This is because immigration controls were never about the ‘problems’ of too many people living in Britain but about racism. They were aimed at poor, black or brown people living in often horrendous housing conditions and doing usually low paid and low-value jobs. The racism against them was whipped up in precisely the poorest areas with the aim of turning people of different races against each other, in order to keep them poor. So it continues today.
Immigration today and the Left
At present migration from the rest of the EU is allowed freely into the UK, but is severely restricted from outside. Despite this many people from parts of Africa, Asia and Latin America try to get to Britain. If they are rich they have no problem. It is perfectly legal and easy to migrate to Britain if you can prove that you are wealthy. Otherwise, they are subject to draconian and unfair restrictions on their rights, to persecution and criminal sanction, all for the right to come and work usually in unfavourable conditions.
The criminalisation of so much migration and the very high levels of state intervention in migration questions are at unprecedented levels in Britain today. Landlords, university authorities, school teachers, all have to augment the roles of the already sizeable army of immigration officers, detention centre guards and police in a systematic oppression of a very considerable section of the population. Such surveillance not only creates a divided and more racist society, it also helps to reinforce conditions where migrants have to accept the worst work conditions, housing, and sometimes illegal treatment for fear of exposure to the authorities.
This process is a completely cynical one: those responsible for it know full well that it will not stop or deter immigration, precisely because people will always try to migrate to places where they are able to earn more and live more comfortably or safely. So as migration has become more criminalised or restricted in legal terms, so it has continued to increase. The whole nature of neoliberal capitalism both creates the conditions for migration and depends on migrant labour for its smooth running.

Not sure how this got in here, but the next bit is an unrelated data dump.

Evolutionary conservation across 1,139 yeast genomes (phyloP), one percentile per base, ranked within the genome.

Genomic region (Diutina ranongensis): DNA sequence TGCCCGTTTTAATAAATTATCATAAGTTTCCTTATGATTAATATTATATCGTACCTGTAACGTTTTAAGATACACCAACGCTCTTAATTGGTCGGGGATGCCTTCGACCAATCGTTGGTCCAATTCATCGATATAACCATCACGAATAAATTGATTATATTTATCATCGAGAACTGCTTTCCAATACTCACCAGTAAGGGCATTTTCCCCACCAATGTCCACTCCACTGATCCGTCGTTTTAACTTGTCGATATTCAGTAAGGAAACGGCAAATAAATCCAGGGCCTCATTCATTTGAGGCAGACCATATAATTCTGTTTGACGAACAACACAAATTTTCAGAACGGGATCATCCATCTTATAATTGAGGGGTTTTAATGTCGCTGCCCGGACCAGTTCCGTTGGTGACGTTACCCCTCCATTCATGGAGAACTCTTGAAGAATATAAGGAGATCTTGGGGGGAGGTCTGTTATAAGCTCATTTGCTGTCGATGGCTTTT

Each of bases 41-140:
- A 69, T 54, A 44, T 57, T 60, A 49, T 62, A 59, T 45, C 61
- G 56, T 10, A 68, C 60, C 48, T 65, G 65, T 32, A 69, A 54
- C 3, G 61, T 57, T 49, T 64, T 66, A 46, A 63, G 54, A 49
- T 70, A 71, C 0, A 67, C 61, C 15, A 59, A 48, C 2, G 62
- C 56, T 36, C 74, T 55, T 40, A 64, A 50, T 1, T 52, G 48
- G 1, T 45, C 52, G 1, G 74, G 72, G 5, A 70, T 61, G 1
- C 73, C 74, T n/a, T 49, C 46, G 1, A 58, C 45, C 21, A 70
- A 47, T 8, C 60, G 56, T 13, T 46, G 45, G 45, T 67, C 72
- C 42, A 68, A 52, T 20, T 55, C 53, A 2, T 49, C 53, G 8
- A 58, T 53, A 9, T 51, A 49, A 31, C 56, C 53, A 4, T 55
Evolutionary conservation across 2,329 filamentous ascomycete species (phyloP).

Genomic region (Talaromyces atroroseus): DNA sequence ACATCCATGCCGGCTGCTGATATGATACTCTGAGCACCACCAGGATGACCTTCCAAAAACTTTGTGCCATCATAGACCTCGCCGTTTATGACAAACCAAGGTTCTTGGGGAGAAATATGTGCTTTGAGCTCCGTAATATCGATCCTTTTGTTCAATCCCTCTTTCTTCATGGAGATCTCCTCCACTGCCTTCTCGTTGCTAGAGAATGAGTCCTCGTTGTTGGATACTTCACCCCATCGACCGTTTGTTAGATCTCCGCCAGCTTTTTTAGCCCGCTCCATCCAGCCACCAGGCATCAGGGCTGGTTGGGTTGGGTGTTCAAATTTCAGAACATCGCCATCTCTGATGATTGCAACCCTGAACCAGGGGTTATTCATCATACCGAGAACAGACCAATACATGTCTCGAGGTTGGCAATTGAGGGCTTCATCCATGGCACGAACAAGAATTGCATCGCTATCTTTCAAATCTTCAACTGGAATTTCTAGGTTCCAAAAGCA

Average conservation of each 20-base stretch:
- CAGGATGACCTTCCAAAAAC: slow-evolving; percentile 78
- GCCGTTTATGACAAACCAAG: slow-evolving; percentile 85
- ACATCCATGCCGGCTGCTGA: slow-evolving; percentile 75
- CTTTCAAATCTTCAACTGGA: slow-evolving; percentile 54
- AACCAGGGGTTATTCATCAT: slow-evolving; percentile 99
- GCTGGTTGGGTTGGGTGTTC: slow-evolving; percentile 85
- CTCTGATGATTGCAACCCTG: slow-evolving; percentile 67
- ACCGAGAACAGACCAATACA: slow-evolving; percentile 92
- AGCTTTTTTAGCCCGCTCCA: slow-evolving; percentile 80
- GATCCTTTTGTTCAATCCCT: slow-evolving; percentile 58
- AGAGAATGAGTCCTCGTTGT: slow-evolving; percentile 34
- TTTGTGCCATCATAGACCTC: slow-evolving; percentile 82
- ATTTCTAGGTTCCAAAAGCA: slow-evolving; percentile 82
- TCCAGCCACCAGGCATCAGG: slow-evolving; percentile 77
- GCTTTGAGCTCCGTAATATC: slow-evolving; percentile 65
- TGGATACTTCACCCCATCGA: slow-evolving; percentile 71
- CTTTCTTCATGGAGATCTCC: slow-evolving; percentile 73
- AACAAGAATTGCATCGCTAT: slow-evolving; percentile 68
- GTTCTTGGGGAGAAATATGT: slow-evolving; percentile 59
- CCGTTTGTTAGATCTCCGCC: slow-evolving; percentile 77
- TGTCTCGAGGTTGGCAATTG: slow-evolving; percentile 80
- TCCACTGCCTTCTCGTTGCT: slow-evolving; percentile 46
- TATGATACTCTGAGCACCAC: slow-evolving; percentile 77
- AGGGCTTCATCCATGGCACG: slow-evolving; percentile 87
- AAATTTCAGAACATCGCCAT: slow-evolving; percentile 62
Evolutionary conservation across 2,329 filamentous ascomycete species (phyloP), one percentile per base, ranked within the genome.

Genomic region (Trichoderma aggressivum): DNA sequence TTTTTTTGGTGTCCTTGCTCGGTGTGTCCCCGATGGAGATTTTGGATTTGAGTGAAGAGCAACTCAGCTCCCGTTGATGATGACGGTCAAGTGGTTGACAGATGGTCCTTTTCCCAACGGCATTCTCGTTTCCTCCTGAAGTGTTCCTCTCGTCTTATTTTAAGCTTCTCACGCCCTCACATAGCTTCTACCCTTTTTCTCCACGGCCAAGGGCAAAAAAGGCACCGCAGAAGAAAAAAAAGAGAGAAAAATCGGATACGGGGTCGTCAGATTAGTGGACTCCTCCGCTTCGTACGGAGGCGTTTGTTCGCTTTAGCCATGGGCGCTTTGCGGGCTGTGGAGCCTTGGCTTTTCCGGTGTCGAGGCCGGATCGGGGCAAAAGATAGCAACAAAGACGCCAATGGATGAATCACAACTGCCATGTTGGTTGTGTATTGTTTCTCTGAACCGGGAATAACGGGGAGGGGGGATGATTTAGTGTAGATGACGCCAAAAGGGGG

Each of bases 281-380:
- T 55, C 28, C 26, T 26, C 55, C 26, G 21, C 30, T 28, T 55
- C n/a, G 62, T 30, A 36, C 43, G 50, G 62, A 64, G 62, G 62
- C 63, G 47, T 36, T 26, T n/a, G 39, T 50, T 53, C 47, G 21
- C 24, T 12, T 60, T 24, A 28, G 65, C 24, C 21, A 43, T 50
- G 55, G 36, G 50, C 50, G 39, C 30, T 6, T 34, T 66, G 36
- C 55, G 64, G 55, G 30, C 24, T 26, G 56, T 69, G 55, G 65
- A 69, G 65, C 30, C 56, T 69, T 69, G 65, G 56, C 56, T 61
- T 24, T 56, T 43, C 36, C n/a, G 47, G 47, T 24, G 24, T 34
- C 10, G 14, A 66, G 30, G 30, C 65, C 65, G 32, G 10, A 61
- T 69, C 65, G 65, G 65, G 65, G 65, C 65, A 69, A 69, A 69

At the same time that its official ideology may accept some levels of migration, its media and its political right use migration as a major political weapon of divide and rule. There is acceptable ‘controlled’ migration (of skilled, often white migrants from for example other parts of the EU) but then there is unacceptable ‘uncontrolled’ or ‘illegal’ migration (Mexicans to the U.S., Africans to Europe).
The trade unions have historically played a mixed role in their attitudes to migrant workers, sometimes opposing their entry into the workforce, at other times recognising the need to organise migrants not least to prevent the undercutting of indigenous workers’ wages and conditions. The source of much conflict in the 19th-century workforce was over such processes (then often through the introduction of Irish workers into the workforce – which was often the origin of religion conflict in areas such as central Scotland and Lancashire.)
When Karl Marx helped to found the International Working Men’s Association (the First International) in 1864 it was at least partly with the express aim of preventing workers from different countries from acting to undercut wages and conditions across borders. Then, as now, this was a central question. Marx estimated that by 1870, shortly after the end of the U.S. Civil war, half a million Europeans a year were migrating to the U.S. in search of a better life.
His argument was that workers should unite to defend their common interests against the employers who were increasingly operating across borders. They had to form organisations, overcome differences of language and culture, and jointly enforce decent wages and conditions for everyone.
This is a pertinent question today, when high levels of migration in Britain are commonly connected with the significant fall in wages and worsening conditions which have afflicted millions of British workers. It is often argued that such migration has led to these falls. Various arguments have been put forward, from straightforward restriction on migration to schemes such as migrants signing up to unions before getting jobs, or preventing agencies from advertising in Central Europe. This has become an argument within Labour, with Jeremy Corbyn under criticism for talking about the problems of migrant workers replacing British workers. Corbyn has a good record on supporting migrants and continues to do so but he is clearly under pressure from those to the right who want to restrict immigration, supposedly in response to widespread views of Labour voters.